Supervised Learning – What is that?
For the so called “supervised learning” known data are needed, which already contain the logic you would like to apply to a new data set.
From this data a training and test data set is selected. The former is used to set the parameters in the algorithm accordingly, while the latter is used to evaluate the performance of the algorithm. Here you can also calculate quality metrics and terminate the training process if the results are considered good enough (this may take a long time or not happen at all!).
The algorithm learns the logic within this so-called training set. An algorithm trained in this way can then classify data that has a certain similarity to the training set with the learned logic – for example, based on the given categories product bought/not bought or cancellation/no cancellation.
You have to be very careful with some of the steps: For example, when the algorithm is practicing with a training set, it must not simply learn everything “by heart”, but must understand the logic behind it. If you don’t manage to do this, the problem you face is called “overfitting”.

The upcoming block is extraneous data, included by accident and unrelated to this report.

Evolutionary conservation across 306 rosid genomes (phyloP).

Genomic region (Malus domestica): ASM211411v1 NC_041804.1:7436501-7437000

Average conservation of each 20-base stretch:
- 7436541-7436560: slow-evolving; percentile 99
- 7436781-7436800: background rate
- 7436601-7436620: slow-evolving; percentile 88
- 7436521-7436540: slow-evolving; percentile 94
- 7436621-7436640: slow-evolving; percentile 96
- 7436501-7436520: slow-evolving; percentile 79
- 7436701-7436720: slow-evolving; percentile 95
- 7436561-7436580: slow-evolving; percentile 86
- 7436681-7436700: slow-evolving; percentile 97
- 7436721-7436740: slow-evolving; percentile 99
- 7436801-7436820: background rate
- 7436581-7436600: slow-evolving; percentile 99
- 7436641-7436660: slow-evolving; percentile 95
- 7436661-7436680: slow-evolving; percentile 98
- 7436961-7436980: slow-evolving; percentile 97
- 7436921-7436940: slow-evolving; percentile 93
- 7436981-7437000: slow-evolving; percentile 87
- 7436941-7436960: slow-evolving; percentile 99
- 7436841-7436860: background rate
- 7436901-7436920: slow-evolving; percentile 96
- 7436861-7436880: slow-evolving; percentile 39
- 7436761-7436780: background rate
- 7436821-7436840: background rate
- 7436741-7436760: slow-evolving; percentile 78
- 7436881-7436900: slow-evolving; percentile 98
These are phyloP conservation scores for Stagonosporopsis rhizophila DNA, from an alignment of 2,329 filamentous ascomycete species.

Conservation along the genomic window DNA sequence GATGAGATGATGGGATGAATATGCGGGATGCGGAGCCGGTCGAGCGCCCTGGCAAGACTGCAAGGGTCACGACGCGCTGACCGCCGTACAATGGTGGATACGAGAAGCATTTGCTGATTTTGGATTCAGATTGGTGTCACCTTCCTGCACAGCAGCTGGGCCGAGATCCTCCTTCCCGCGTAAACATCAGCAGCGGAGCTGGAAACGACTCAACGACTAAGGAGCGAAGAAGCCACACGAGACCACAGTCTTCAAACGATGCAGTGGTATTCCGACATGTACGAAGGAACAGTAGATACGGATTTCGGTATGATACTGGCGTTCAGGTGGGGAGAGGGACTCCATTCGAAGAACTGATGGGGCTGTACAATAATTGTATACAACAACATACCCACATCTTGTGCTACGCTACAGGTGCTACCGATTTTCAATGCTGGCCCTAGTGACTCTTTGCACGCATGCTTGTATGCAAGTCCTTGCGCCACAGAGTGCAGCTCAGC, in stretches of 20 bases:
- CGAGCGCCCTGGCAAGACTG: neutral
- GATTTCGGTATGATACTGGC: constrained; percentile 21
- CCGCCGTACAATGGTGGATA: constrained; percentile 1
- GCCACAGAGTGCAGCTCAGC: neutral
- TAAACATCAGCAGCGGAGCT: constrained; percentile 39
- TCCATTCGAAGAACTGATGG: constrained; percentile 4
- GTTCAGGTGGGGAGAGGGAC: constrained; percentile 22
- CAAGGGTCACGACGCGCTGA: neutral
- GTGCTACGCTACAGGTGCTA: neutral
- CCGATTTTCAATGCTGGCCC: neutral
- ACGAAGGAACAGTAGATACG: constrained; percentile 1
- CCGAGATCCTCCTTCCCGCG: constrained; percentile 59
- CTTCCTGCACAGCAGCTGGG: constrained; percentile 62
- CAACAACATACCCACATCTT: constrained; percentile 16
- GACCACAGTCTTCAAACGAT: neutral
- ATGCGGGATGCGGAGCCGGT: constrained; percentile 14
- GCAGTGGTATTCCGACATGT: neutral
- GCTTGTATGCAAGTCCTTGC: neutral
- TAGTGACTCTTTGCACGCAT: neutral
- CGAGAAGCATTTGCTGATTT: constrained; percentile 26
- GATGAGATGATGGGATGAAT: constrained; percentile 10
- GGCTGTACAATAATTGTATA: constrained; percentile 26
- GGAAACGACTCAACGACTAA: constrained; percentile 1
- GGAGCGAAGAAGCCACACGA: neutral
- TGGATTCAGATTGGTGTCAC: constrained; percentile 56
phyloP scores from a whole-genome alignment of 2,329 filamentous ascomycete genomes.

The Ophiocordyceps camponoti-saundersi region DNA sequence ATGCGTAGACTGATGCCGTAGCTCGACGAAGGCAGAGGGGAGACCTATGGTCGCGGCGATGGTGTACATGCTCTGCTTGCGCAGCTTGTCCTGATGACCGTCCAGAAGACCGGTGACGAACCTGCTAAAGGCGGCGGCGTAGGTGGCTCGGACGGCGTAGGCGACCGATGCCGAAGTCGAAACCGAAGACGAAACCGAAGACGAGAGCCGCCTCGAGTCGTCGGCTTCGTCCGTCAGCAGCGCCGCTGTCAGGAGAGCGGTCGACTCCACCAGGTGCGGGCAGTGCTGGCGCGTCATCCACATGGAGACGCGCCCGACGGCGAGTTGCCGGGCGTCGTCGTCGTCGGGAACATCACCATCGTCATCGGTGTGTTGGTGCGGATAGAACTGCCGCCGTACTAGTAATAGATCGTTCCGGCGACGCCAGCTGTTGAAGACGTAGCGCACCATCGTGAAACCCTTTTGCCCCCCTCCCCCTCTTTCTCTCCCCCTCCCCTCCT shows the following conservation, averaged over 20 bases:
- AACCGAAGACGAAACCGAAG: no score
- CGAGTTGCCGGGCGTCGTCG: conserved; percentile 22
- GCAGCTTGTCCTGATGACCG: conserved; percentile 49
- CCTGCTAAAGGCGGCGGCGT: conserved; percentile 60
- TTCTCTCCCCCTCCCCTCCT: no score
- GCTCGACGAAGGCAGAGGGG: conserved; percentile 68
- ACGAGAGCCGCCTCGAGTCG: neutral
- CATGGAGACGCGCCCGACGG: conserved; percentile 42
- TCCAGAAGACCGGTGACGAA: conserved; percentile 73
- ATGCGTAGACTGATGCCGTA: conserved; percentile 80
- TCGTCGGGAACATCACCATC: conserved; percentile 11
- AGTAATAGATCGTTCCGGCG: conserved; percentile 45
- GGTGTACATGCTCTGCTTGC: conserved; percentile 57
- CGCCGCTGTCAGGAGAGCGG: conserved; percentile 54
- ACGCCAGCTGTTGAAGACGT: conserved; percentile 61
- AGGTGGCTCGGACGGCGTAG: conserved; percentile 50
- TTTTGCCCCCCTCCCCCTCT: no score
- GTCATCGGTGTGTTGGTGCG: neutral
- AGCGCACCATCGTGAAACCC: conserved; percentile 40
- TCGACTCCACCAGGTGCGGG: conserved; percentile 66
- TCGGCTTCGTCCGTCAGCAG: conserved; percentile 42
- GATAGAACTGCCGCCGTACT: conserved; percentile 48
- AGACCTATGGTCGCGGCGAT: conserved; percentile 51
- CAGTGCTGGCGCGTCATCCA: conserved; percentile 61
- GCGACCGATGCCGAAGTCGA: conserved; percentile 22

Unsupervised Learning – What is that?
Unsupervised learning is suitable for supervised learning if no known, logically structured data is available for practice. Algorithms that use unsupervised learning can, for example, structure a customer database according to different customer groups (customer segmentation). There are algorithms that decide themselves how many such clusters they form and algorithms that are given the number of clusters.
After this kind of machine learning, manual work follows again and human creativity is needed to interpret the result: Because the clusters found must now be interpreted professionally. This is because the algorithm does not provide any explanation as to why these clusters were created in this way.
Another possibility of unsupervised learning is the so-called dimension reduction. This can be used to find out so-called features from an existing data set, i.e. components in which the data actually differ. An example for this could be descriptions of clothes, as feature the color would be extracted.
Reinforcement Learning – What is that?
Reinforcement learning is currently a less important type of learning in the economy, and is also a monitored procedure. The idea here is to reward (and thus promote) successful behavior, while suppressing the behavior that has led to undesirable results.
For example, if you wanted to train an algorithm to play for money on ten one-armed bandits (which function differently “well”), you would first have them play five times at each machine and then more often at the machines that produced the highest winnings in the first sample. The algorithm is allowed to play a little bit on the machines that delivered little or no winnings, because this could have been an unfavorable (and unlikely) coincidence during the first five tries and in reality these are the best machines.
How many algorithms that can learn are there?